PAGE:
A new document introduced at the Vatican's Synod on the Family on Monday signals shift in tone toward same-sex couples that some are calling "revolutionary."
The document, referred to by its Latin name "relatio," encouraged clergy to find "a fraternal space" for gay people within the Catholic Church. It stated:
Homosexuals have gifts and qualities to offer the Christian community: are we capable of welcoming these people, guaranteeing to them a further space in our communities? Often they wish to encounter a Church that offers them a welcoming home. Are our communities capable of proving that, accepting and valuing their sexual orientation, without compromising Catholic doctrine on the family and matrimony?
Vatican expert John Thavis called the document "an earthquake" in the way the Catholic Church relates to gays. And in a Twitter conversation with HuffPost Religion Executive Editor Paul Raushenbush, Jesuit priest and author Rev. James Martin called it "a stunning change in tone, nearly revolutionary."
The document comes at a time when many LGBT Catholics are still marginalized in the Church. Chemistry teacher Barb Webb was fired from Marian High School, a Catholic girls school in Bloomfield, Michigan, in September after announcing her pregnancy with her wife, Kristen. Jamie Moore, the music director at St. Victoria Catholic Church in Minnesota, married his longtime partner in late September and was subsequently asked to resign.
The harsh treatment of LGBT Catholics may see a decline, though, in the wake of Monday's document. Relatio shifts the focus from doctrine to pastoral practice, which could impact the reception of gays in the Church, New Ways Ministry Executive Director Francis DeBernardo suggested in a response emailed to The Huffington Post:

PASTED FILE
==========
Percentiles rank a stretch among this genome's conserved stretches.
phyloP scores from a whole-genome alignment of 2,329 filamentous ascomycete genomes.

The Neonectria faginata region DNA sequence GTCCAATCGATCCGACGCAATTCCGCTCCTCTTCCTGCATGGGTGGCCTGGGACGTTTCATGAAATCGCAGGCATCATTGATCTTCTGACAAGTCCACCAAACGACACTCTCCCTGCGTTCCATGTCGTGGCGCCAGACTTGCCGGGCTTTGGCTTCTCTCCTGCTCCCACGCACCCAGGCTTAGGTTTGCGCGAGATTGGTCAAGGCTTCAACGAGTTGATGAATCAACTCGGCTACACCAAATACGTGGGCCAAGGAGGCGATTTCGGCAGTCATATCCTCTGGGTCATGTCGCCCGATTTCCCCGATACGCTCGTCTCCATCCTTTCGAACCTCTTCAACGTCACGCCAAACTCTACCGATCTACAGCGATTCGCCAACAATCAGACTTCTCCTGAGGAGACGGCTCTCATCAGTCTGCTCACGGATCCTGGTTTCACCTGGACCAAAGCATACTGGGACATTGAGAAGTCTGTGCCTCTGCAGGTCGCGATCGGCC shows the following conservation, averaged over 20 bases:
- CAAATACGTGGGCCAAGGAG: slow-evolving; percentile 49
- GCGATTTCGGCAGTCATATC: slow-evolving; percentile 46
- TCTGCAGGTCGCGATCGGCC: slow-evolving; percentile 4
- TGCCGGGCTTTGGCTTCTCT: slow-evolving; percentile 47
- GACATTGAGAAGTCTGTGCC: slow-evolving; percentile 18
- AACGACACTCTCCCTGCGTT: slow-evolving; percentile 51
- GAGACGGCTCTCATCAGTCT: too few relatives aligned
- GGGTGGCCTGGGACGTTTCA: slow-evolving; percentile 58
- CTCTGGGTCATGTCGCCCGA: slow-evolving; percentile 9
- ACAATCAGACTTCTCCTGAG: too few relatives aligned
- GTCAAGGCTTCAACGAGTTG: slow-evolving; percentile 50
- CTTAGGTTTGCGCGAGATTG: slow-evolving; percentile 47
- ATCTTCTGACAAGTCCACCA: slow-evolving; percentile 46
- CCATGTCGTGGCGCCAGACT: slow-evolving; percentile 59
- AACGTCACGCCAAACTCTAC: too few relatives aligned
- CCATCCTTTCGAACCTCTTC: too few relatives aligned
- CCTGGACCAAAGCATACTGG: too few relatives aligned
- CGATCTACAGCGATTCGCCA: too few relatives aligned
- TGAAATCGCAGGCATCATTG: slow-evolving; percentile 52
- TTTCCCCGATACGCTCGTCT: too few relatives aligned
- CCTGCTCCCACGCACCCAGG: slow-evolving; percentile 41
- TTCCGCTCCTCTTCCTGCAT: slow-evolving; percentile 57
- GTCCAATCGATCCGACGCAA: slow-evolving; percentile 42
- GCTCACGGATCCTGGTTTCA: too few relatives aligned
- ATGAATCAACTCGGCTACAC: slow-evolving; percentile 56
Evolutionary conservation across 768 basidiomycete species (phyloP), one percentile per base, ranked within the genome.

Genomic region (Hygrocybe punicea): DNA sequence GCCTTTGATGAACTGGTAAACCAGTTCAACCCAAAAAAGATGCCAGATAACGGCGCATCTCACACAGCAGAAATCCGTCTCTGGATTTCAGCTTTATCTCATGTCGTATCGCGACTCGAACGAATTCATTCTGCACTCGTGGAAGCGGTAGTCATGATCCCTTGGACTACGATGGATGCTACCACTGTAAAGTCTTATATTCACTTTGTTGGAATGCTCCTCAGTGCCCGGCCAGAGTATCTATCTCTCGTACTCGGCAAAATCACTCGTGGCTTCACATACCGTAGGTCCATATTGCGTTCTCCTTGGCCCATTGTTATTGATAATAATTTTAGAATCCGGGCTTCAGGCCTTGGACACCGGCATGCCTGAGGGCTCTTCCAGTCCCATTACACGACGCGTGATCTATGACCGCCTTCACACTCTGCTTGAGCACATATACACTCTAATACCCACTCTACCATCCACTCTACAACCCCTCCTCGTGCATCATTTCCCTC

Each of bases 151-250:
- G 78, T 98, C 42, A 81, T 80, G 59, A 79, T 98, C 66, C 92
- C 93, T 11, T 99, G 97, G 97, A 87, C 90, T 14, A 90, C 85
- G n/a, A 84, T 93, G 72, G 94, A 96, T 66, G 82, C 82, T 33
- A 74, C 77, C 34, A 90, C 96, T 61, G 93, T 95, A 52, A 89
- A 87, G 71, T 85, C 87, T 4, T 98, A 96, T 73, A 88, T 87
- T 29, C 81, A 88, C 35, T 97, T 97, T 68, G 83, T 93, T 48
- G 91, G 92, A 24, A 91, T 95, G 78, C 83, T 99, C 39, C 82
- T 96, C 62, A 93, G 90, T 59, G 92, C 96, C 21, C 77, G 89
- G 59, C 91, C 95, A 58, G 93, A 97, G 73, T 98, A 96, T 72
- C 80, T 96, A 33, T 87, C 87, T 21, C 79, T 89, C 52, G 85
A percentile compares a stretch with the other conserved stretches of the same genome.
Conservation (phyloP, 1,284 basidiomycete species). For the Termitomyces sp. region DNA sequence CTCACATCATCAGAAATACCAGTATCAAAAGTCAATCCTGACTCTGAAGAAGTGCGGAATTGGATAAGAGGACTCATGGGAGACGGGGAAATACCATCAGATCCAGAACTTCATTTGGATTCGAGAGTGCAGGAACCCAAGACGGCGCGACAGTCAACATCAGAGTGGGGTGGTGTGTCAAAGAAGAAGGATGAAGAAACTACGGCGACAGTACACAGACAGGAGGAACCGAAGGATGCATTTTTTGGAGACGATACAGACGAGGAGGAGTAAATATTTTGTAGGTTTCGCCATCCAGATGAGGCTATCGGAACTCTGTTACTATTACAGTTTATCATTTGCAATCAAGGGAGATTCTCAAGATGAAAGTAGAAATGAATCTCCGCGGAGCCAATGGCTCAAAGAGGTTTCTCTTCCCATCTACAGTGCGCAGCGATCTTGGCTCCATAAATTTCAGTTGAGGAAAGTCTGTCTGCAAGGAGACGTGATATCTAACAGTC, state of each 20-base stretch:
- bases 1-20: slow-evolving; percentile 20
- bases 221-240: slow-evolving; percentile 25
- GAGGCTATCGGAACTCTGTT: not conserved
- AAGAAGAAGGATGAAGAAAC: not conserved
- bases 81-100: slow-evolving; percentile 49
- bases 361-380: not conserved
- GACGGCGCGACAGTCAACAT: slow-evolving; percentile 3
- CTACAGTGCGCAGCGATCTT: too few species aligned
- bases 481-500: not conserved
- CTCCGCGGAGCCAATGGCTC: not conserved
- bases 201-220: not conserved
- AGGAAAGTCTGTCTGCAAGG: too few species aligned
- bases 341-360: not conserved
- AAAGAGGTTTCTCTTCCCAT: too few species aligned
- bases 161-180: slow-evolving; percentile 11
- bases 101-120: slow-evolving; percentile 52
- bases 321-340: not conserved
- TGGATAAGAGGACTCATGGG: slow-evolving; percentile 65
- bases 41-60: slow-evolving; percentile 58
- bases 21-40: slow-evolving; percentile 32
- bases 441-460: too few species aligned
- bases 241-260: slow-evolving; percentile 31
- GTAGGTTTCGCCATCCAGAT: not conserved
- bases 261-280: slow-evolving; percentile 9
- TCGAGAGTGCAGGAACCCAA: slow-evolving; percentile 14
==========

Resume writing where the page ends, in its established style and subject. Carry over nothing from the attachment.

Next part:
Although same-gender marriages are not recognized -- which is not a surprise -- it is very significant that the relatio recognizes that gay and lesbian couples offer one another ‘mutual aid to the point of sacrifice [which] constitutes a precious support in the life of the partners.’ This recognition of the holiness of gay and lesbian couples is an important development, and I think it can lead to further developments of full recognition in years to come.
One buzz term circulating the synod has been "the law of graduality" -- the idea in Catholic tradition that people move toward holiness gradually. This concept offers a pastoral approach to same-sex relationships that can allow individual priests and parishes to welcome gay congregants without overstepping doctrine, Religion News Service's David Gibson writes.
Not all bishops are on board with the shift in tone, however. Vatican reporter Andrea Tornielli tweeted on Monday that several bishops at the synod had gathered in the hall to discuss their objection to the document:
— Father Kevin Cusick (@MCITLFrAphorism) October 13, 2014
Conservative Catholic website Rorate Caeli blamed "perverted clerics" for an attitude toward same-sex relationships that it said "is destroying the Church from the inside." It also claimed that the document has no basis in Catholic teaching:
The words of Our Lord and the New Testament are in absolute opposition to the new doctrine above. Because what the Church has always taught she received from the Lord directly and through the Apostles.
John Smeaton, co-founder of Voice of the Family, called the relatio simply "one of the worst official documents drafted in Church history."
In a Wednesday interview with LifeSite News, Vatican court head Cardinal Raymond Burke called same-sex relations "intrinsically disordered" and warned against Catholics welcoming gay couples into their homes. The new document appears to be a shift away from such condemnatory attitudes, however, by introducing "sense of humility and an emphasis on meeting people where they are at," Marianne Duddy-Burke, Executive Director of LGBT ministry DignityUSA, told HuffPost.
"Imagine a parent wondering about her teenager, who is beginning to come out as gay," Duddy-Burke said. "Hearing from a church leader that this child has something positive to offer could provide a much better frame for how she handles her relationship with this child."
She added: "This is a great sign of hope for the rising generation."